Of Men And Mice 07/09/98
El Nino brings infestation.
Thursday, July 9, 1998
If you think you''re just imagining that pitter-patter of little feet, think again. Residents all around Monterey County are finding out that the pitter-patter is real, and increased numbers of mice, rats and other rodents are making it. Why? Why, El Nino, of course!
According to Virginia Hutchings, qualifying operator at Monterey Bay Pest Control, there is a huge increase in the numbers of rodents and insects as a result of the abundant winter rains. "There''s an increase in water, there''s an increase in the vegetation growth, an increase in food supply and an increase in harborage (places to nest). Right now," she says, "there''s a tremendous amount of mice and rats, and also ants, earwigs, sow bugs and termites." As the weather warms, Hutchings cautions, expect an increase in hornets'' nests and fleas.
"It''s been a nightmare," says Cherie Stock, Oak Hills resident and director of marketing and public relations at Natividad Medical Center. "You wouldn''t think when it rains and rains for days that it means you''ll have mice." Stock discovered she had a big problem one night after opening the roof on her atrium. "We found a roof rat on the living room floor. They came in from the trees overhanging the house." Working in a hospital with physicians, Stock was concerned about the burgeoning number of mice and rats around her home. "I get nervous when certain populations that carry disease start to increase."
Although County Environmental Health Director Walter Wong seemed to think there was no unusual problem this year--"There are not too many complaints about mice"--others disagree.
"It''s in all areas, even in town," says Wayne Westenhaver, general pest control division manager at Casner Exterminating Co. "Just about everyone that calls has a rodent problem," he says, adding that he has had the same problem at his own home in North Salinas. "The mice are right smack in town."
What to do about it? Exterminators report that there are a variety of remedies that a professional may recommend. The cost varies, depending on the home, size of yard, type of structure and flooring and tolerance of the owner. In many cases, about $75 is enough to thwart a mouse invasion of the average-size home. They say maintaining regular pest control service prevents an abundance of pests and requires less chemicals.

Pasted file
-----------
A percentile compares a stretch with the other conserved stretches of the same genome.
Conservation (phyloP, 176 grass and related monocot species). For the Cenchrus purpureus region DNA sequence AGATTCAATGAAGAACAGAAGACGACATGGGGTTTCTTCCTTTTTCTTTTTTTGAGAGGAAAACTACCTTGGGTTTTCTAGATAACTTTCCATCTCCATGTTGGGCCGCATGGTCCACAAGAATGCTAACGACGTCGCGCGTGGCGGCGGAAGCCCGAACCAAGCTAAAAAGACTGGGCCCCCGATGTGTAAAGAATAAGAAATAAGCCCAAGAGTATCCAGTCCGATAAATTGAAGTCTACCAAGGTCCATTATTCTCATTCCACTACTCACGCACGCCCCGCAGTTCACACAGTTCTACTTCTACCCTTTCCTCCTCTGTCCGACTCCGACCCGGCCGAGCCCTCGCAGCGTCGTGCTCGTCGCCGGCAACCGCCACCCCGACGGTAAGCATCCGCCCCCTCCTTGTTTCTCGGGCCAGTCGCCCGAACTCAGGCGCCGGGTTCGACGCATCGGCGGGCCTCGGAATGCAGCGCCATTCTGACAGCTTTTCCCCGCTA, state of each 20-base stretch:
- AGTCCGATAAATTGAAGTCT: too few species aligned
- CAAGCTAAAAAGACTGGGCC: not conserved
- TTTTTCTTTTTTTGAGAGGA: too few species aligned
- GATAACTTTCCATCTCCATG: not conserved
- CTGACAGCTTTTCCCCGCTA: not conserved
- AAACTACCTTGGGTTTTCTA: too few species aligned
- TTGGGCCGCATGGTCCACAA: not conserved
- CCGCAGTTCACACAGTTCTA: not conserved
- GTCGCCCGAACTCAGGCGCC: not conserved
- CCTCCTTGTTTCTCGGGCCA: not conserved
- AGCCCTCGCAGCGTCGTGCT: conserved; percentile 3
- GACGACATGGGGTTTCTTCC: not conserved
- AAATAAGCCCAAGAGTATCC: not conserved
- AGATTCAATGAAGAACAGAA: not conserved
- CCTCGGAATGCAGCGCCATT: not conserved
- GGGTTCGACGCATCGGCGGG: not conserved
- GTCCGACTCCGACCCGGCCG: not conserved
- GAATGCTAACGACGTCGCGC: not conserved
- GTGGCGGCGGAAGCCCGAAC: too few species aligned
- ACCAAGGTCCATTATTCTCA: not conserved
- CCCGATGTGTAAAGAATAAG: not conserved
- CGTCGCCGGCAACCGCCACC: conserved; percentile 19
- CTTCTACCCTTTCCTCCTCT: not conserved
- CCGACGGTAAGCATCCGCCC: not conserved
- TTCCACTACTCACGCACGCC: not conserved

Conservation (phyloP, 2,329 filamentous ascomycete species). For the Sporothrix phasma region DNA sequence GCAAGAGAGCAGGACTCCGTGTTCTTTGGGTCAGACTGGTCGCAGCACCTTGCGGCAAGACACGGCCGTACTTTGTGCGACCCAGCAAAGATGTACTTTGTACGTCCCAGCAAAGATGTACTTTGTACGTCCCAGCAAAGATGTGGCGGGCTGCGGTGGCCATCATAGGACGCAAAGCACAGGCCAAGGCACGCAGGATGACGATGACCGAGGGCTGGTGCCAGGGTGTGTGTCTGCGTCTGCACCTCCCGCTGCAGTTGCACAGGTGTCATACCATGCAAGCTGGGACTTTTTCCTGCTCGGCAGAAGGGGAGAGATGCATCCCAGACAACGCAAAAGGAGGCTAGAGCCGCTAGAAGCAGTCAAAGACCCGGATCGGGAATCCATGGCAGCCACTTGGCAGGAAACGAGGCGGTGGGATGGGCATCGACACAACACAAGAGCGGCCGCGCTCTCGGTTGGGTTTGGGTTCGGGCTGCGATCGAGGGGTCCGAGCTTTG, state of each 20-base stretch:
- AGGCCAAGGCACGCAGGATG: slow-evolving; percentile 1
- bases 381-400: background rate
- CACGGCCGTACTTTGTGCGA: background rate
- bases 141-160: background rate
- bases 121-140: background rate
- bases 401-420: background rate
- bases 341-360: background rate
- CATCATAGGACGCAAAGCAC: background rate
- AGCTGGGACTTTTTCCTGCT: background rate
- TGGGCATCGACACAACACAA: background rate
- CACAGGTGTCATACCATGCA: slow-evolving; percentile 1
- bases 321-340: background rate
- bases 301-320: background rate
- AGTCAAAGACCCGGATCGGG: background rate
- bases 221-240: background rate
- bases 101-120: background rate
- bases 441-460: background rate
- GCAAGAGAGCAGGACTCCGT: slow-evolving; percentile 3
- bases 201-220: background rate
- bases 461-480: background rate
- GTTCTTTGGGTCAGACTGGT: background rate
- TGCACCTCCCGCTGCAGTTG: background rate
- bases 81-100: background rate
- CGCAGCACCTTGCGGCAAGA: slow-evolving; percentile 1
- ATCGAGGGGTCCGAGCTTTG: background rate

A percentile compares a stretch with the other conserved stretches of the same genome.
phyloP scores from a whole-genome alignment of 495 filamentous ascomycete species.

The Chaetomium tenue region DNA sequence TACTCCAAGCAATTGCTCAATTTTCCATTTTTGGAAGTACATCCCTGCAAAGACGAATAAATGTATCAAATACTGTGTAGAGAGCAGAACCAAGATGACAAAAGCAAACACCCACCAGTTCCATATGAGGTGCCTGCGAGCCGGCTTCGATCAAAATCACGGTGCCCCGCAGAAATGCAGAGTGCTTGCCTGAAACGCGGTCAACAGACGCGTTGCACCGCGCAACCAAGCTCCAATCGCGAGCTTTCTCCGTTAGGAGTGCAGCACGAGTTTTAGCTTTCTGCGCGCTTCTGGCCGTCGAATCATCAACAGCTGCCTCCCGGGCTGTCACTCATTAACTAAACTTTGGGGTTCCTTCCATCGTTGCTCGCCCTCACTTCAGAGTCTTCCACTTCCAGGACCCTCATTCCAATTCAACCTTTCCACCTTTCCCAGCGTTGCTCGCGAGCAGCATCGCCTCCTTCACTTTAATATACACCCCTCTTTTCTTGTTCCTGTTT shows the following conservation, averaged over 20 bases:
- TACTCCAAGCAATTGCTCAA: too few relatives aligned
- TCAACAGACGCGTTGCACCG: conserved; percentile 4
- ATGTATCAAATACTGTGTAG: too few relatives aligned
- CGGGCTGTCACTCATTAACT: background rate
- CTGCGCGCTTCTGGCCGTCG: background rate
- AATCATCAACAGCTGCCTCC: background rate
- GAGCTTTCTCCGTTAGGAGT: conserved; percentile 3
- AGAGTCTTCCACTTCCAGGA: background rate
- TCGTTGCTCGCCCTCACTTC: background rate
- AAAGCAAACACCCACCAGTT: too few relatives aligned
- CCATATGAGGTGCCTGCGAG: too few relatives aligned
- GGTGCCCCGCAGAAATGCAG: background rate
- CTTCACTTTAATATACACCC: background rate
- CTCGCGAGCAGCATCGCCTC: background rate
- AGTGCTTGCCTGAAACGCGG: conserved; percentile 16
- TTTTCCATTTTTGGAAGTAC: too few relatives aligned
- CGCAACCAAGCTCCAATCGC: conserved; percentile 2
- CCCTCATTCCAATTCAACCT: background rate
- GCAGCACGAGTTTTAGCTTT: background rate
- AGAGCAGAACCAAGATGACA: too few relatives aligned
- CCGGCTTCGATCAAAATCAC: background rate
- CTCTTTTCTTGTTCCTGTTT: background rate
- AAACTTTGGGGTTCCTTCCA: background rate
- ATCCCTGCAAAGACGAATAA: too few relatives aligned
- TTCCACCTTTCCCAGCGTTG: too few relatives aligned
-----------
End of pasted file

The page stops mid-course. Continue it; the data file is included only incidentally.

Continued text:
"There are a lot of different procedures that can be done," says Becky Bruzzone, licensed field representative with Pied Piper Exterminators, Inc., "but, no, we have no magic."
"My exterminator told me to listen to my cats. They can smell (the mice) before you can see them," says Stock. "If my cats start congregating around the fridge, I know there''s a mouse."
Although cats are renowned for their acute ability to pick up scents, Dr. Priscilla Stockner, executive director of the SPCA of Monterey County, reminds cat owners that it''s best to let kitty play mouse detective only inside the house. "The best place for cats is inside. There is great danger to let cats roam to hunt. A high rodent population is limited by other natural factors, such as birds of prey. We encourage cats as close companion animals."
There are other preventative steps homeowners can take. Hutchings recommends raking leaves, cutting the grass and eliminating weeds to create an environment that''s not conducive to insect and pest populations. She says, "Break the cycle and help control it that way. People are not getting out to the garden as often and this creates habitat. Everything is growing with the help of El Nino."